Northwestern University professor Uri Wilensky likes to present his students with an interesting question:

Imagine a room with 50 people, each having 50 dollars. What would happen if every person in the room would have to give a dollar to another random person in the room, every minute?

The money would be split:

Standard Deviation 0.00
Rounds0
Participants:
How many dollars does each person have?
Ranked from richest to poorest person

For many, the intuitive answer would be that the money will end up being split somewhat equally among people, since in every minute each of them has an equal chance of receiving a dollar. Some believe there should even be an inclination towards stricter-than-average equality, since when a person in the room runs out of money, he or she wouldn’t continue paying (as there’s no reserve to pay from) but would continue being eligible to the chance of receiving money.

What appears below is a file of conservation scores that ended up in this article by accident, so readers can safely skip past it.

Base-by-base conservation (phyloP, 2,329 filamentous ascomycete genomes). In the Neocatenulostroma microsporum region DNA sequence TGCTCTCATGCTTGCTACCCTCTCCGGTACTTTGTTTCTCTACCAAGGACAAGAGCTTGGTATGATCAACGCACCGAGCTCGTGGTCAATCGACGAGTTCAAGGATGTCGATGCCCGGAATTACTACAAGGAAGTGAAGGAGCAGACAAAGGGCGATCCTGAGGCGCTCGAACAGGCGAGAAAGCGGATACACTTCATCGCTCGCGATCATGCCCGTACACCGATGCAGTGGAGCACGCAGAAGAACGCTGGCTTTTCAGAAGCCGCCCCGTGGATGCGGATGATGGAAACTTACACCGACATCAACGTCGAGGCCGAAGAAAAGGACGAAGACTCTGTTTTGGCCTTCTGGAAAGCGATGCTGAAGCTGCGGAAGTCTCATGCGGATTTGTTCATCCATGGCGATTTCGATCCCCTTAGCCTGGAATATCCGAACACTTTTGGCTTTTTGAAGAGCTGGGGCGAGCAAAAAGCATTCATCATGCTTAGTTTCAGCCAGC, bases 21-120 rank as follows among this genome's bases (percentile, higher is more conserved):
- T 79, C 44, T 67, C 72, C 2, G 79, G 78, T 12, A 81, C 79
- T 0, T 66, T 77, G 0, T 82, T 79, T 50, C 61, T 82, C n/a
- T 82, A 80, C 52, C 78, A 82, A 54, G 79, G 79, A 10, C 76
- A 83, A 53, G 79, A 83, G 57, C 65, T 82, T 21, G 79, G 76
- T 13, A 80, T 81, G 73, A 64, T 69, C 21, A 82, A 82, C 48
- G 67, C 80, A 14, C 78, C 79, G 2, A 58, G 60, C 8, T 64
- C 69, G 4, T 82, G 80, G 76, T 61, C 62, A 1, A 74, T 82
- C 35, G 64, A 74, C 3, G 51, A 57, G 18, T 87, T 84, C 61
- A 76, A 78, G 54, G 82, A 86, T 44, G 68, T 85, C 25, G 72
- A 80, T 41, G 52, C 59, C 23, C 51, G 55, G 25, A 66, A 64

However, the reality is different. In practice, in each round of exchange, there is a random group of people receiving a lot of money, and another random group that receives none. Even after many rounds of exchange, the game’s distribution creates a large group of people keeping about the same money they had at the beginning, a small group of people gaining a lot of money, and also a small group of people losing a lot of money.

Originally posted by Snip. Read about the mathematical explanation to why this happens here.